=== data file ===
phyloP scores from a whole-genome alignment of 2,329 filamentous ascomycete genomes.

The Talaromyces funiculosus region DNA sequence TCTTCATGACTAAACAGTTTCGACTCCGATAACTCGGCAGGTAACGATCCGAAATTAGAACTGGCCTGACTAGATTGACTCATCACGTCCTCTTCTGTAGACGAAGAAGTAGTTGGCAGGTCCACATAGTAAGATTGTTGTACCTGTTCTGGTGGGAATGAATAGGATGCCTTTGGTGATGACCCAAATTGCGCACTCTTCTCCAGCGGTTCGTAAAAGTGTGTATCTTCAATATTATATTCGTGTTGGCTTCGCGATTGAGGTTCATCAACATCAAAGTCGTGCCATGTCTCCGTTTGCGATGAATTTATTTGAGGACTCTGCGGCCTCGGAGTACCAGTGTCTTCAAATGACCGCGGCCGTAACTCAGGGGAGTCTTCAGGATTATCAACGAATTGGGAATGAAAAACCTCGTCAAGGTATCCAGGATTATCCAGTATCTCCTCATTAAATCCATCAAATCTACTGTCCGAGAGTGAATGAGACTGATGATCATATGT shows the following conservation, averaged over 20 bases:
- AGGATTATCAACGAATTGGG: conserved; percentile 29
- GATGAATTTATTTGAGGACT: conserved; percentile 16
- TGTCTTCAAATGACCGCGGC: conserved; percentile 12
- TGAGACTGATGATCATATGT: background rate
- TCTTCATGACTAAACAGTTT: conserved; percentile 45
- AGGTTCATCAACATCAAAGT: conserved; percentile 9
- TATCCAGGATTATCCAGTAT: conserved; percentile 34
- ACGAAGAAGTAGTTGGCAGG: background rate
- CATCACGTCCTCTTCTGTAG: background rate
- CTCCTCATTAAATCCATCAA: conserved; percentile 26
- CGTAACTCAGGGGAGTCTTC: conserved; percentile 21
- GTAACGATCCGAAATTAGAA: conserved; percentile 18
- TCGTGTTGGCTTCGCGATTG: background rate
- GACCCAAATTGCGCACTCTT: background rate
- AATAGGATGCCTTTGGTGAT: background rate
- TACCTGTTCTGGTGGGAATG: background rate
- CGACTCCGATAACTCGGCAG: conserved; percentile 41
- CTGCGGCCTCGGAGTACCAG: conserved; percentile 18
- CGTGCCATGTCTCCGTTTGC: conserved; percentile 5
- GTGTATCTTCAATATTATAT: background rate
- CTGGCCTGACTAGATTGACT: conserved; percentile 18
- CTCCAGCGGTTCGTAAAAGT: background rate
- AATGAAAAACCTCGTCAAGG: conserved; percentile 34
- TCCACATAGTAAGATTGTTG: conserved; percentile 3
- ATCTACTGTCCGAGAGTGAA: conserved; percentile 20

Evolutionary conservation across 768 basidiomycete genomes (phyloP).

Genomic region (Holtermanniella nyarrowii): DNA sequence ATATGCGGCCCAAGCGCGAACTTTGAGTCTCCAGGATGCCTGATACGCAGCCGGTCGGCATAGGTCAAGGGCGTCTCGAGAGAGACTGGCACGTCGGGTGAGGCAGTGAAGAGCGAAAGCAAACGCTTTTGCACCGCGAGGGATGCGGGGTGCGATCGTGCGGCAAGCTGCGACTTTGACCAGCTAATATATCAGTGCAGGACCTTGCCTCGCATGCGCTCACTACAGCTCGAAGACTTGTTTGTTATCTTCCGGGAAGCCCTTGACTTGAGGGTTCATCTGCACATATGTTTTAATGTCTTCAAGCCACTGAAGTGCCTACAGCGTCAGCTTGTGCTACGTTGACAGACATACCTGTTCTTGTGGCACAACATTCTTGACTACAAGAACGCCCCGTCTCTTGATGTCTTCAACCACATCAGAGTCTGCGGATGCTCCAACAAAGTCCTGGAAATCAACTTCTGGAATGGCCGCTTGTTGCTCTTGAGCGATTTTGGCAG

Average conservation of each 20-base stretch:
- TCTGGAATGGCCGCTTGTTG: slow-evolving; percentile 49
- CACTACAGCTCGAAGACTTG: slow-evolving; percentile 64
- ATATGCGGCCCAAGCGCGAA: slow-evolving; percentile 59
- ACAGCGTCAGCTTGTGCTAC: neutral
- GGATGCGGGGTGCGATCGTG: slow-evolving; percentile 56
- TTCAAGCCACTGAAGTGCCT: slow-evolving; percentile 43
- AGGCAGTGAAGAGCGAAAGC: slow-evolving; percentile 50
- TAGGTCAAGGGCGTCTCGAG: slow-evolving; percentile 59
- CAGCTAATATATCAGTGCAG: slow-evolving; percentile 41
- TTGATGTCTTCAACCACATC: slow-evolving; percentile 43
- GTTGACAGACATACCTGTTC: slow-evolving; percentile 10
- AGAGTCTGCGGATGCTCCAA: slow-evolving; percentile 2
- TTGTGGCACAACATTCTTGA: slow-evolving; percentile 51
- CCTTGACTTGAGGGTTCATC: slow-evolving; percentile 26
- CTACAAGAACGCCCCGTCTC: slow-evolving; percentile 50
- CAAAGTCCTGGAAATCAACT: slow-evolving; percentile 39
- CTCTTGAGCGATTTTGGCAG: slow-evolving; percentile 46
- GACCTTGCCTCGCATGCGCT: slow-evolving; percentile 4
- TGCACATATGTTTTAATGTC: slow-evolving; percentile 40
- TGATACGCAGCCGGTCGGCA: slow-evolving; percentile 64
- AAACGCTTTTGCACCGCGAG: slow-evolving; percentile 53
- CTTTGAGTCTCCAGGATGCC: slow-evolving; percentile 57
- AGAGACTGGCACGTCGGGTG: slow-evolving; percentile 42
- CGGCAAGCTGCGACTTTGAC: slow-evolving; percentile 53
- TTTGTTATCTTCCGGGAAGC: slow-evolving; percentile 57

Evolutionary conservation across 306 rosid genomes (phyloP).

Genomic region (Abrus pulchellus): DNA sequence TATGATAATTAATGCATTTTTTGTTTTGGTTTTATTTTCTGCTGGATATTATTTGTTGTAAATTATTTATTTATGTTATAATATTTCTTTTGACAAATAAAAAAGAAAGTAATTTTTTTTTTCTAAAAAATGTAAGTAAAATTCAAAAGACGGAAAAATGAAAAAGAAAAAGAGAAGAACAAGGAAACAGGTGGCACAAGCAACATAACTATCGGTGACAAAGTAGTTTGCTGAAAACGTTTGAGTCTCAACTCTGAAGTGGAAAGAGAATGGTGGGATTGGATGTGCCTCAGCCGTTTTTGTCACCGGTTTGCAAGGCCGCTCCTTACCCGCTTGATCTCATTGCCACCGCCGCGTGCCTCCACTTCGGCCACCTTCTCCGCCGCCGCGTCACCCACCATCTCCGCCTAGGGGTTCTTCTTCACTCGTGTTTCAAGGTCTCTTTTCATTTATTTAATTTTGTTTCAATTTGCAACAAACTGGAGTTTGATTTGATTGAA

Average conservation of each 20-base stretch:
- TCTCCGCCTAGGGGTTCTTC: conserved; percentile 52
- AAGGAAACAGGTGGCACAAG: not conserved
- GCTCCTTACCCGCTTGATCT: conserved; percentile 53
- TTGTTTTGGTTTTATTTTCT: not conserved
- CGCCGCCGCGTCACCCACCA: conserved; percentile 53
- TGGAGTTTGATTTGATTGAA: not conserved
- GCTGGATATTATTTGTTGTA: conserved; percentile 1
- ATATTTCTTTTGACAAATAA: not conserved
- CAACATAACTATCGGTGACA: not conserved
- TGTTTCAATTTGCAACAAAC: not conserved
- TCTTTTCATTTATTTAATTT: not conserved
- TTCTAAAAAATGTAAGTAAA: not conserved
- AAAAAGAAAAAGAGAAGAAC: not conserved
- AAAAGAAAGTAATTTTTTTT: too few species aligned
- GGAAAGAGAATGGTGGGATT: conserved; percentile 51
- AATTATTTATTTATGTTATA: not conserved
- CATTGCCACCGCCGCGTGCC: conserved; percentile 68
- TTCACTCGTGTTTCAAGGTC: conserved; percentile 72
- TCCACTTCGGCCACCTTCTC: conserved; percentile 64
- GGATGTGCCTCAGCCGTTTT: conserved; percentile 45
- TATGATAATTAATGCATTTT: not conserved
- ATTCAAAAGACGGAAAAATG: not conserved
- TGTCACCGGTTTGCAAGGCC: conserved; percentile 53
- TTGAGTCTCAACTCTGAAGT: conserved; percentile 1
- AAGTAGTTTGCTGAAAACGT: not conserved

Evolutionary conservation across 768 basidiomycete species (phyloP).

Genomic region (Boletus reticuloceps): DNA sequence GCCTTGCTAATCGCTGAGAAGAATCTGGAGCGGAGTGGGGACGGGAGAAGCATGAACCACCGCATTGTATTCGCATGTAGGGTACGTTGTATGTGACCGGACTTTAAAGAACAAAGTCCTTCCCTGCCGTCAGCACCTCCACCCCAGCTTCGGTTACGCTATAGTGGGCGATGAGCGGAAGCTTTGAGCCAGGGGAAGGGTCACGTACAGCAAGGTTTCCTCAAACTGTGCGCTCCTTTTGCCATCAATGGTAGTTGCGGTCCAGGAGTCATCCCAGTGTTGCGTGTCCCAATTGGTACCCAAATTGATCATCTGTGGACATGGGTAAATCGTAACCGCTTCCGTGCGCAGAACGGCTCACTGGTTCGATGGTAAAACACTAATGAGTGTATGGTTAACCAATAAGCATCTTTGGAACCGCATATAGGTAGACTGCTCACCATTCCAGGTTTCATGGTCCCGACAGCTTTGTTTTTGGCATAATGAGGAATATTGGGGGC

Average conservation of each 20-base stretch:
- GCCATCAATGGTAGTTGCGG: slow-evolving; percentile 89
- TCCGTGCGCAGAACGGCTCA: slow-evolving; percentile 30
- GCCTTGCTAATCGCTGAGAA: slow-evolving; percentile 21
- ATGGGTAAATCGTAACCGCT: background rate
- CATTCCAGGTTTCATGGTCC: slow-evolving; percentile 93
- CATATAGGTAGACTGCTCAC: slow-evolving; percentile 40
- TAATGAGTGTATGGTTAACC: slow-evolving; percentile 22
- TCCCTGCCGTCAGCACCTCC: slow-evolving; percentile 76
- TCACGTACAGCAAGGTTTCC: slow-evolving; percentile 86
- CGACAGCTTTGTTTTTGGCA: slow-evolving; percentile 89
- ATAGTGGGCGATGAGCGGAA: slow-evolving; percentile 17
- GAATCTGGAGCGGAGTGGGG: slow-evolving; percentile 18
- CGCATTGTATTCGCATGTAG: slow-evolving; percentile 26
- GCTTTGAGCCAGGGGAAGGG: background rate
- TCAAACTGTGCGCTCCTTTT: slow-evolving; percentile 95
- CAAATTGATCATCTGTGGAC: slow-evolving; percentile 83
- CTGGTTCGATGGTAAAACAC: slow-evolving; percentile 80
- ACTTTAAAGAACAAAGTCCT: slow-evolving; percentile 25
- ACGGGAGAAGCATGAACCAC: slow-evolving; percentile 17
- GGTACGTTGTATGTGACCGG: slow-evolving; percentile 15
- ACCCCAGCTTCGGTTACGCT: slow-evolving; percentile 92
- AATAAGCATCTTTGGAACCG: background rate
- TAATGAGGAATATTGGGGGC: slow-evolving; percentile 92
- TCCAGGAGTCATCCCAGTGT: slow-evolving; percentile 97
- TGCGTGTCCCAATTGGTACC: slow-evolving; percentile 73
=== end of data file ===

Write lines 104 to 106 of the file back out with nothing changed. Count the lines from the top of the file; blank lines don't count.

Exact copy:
- ACTTTAAAGAACAAAGTCCT: slow-evolving; percentile 25
- ACGGGAGAAGCATGAACCAC: slow-evolving; percentile 17
- GGTACGTTGTATGTGACCGG: slow-evolving; percentile 15